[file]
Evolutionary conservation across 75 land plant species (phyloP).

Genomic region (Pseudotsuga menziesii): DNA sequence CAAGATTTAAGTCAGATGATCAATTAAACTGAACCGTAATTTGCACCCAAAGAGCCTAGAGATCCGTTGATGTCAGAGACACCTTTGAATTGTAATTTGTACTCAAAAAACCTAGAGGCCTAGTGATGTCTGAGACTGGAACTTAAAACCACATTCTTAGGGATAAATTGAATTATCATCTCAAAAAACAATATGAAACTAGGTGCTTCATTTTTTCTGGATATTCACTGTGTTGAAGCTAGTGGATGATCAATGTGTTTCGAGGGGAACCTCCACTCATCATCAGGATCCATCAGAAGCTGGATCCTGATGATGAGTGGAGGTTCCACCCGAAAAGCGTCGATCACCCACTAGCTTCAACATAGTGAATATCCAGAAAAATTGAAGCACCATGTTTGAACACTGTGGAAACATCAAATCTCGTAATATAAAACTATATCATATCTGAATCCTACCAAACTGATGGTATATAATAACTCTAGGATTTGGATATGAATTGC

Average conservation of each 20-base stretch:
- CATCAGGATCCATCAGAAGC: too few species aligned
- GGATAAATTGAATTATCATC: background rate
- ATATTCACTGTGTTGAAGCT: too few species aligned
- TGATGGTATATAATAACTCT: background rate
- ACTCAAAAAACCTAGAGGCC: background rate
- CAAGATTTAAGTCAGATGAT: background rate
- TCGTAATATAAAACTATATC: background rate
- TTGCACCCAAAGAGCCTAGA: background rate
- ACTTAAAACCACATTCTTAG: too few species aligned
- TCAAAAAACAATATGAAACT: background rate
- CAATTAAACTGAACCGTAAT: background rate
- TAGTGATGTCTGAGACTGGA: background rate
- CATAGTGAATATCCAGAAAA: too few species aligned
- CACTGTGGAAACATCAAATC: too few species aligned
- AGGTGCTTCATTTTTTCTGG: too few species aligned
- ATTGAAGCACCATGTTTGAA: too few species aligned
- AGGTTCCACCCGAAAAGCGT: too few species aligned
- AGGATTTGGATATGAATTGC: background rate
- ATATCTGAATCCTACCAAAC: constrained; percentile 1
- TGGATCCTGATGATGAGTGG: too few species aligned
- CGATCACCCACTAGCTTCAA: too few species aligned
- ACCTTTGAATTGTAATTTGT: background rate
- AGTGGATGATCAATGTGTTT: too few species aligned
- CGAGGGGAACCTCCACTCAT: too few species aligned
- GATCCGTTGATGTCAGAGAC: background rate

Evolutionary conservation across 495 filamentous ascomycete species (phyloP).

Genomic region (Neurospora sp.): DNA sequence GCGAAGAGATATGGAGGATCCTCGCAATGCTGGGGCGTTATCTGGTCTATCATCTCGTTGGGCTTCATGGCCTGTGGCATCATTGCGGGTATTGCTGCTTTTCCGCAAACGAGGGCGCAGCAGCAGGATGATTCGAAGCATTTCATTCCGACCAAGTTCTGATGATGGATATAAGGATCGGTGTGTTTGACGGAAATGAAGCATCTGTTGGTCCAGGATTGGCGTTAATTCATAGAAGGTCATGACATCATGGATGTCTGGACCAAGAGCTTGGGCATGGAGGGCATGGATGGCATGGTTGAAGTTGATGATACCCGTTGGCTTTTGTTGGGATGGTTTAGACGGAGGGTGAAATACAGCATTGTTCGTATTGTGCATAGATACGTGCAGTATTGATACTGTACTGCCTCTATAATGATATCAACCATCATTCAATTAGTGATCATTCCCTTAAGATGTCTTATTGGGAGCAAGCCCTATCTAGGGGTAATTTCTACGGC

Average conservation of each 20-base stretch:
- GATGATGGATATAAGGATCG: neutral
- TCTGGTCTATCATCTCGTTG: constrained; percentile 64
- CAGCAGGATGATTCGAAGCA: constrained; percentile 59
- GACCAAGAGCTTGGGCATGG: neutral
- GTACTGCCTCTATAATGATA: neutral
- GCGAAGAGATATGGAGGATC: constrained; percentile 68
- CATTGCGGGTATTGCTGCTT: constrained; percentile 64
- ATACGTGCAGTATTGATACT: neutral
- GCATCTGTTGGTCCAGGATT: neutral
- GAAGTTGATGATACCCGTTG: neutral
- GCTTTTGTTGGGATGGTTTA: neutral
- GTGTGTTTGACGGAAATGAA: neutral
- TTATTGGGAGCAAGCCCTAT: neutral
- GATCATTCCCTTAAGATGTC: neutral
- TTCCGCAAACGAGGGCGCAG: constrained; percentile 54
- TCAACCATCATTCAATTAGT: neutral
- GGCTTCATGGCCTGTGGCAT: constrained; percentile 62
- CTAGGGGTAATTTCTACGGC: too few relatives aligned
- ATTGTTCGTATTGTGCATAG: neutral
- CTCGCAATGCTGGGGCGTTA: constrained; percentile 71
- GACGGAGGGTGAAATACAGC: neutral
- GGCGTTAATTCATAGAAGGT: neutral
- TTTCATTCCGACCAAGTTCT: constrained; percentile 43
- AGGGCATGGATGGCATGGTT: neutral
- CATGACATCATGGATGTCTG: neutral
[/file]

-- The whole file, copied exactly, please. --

Evolutionary conservation across 75 land plant species (phyloP).

Genomic region (Pseudotsuga menziesii): DNA sequence CAAGATTTAAGTCAGATGATCAATTAAACTGAACCGTAATTTGCACCCAAAGAGCCTAGAGATCCGTTGATGTCAGAGACACCTTTGAATTGTAATTTGTACTCAAAAAACCTAGAGGCCTAGTGATGTCTGAGACTGGAACTTAAAACCACATTCTTAGGGATAAATTGAATTATCATCTCAAAAAACAATATGAAACTAGGTGCTTCATTTTTTCTGGATATTCACTGTGTTGAAGCTAGTGGATGATCAATGTGTTTCGAGGGGAACCTCCACTCATCATCAGGATCCATCAGAAGCTGGATCCTGATGATGAGTGGAGGTTCCACCCGAAAAGCGTCGATCACCCACTAGCTTCAACATAGTGAATATCCAGAAAAATTGAAGCACCATGTTTGAACACTGTGGAAACATCAAATCTCGTAATATAAAACTATATCATATCTGAATCCTACCAAACTGATGGTATATAATAACTCTAGGATTTGGATATGAATTGC

Average conservation of each 20-base stretch:
- CATCAGGATCCATCAGAAGC: too few species aligned
- GGATAAATTGAATTATCATC: background rate
- ATATTCACTGTGTTGAAGCT: too few species aligned
- TGATGGTATATAATAACTCT: background rate
- ACTCAAAAAACCTAGAGGCC: background rate
- CAAGATTTAAGTCAGATGAT: background rate
- TCGTAATATAAAACTATATC: background rate
- TTGCACCCAAAGAGCCTAGA: background rate
- ACTTAAAACCACATTCTTAG: too few species aligned
- TCAAAAAACAATATGAAACT: background rate
- CAATTAAACTGAACCGTAAT: background rate
- TAGTGATGTCTGAGACTGGA: background rate
- CATAGTGAATATCCAGAAAA: too few species aligned
- CACTGTGGAAACATCAAATC: too few species aligned
- AGGTGCTTCATTTTTTCTGG: too few species aligned
- ATTGAAGCACCATGTTTGAA: too few species aligned
- AGGTTCCACCCGAAAAGCGT: too few species aligned
- AGGATTTGGATATGAATTGC: background rate
- ATATCTGAATCCTACCAAAC: constrained; percentile 1
- TGGATCCTGATGATGAGTGG: too few species aligned
- CGATCACCCACTAGCTTCAA: too few species aligned
- ACCTTTGAATTGTAATTTGT: background rate
- AGTGGATGATCAATGTGTTT: too few species aligned
- CGAGGGGAACCTCCACTCAT: too few species aligned
- GATCCGTTGATGTCAGAGAC: background rate

Evolutionary conservation across 495 filamentous ascomycete species (phyloP).

Genomic region (Neurospora sp.): DNA sequence GCGAAGAGATATGGAGGATCCTCGCAATGCTGGGGCGTTATCTGGTCTATCATCTCGTTGGGCTTCATGGCCTGTGGCATCATTGCGGGTATTGCTGCTTTTCCGCAAACGAGGGCGCAGCAGCAGGATGATTCGAAGCATTTCATTCCGACCAAGTTCTGATGATGGATATAAGGATCGGTGTGTTTGACGGAAATGAAGCATCTGTTGGTCCAGGATTGGCGTTAATTCATAGAAGGTCATGACATCATGGATGTCTGGACCAAGAGCTTGGGCATGGAGGGCATGGATGGCATGGTTGAAGTTGATGATACCCGTTGGCTTTTGTTGGGATGGTTTAGACGGAGGGTGAAATACAGCATTGTTCGTATTGTGCATAGATACGTGCAGTATTGATACTGTACTGCCTCTATAATGATATCAACCATCATTCAATTAGTGATCATTCCCTTAAGATGTCTTATTGGGAGCAAGCCCTATCTAGGGGTAATTTCTACGGC

Average conservation of each 20-base stretch:
- GATGATGGATATAAGGATCG: neutral
- TCTGGTCTATCATCTCGTTG: constrained; percentile 64
- CAGCAGGATGATTCGAAGCA: constrained; percentile 59
- GACCAAGAGCTTGGGCATGG: neutral
- GTACTGCCTCTATAATGATA: neutral
- GCGAAGAGATATGGAGGATC: constrained; percentile 68
- CATTGCGGGTATTGCTGCTT: constrained; percentile 64
- ATACGTGCAGTATTGATACT: neutral
- GCATCTGTTGGTCCAGGATT: neutral
- GAAGTTGATGATACCCGTTG: neutral
- GCTTTTGTTGGGATGGTTTA: neutral
- GTGTGTTTGACGGAAATGAA: neutral
- TTATTGGGAGCAAGCCCTAT: neutral
- GATCATTCCCTTAAGATGTC: neutral
- TTCCGCAAACGAGGGCGCAG: constrained; percentile 54
- TCAACCATCATTCAATTAGT: neutral
- GGCTTCATGGCCTGTGGCAT: constrained; percentile 62
- CTAGGGGTAATTTCTACGGC: too few relatives aligned
- ATTGTTCGTATTGTGCATAG: neutral
- CTCGCAATGCTGGGGCGTTA: constrained; percentile 71
- GACGGAGGGTGAAATACAGC: neutral
- GGCGTTAATTCATAGAAGGT: neutral
- TTTCATTCCGACCAAGTTCT: constrained; percentile 43
- AGGGCATGGATGGCATGGTT: neutral
- CATGACATCATGGATGTCTG: neutral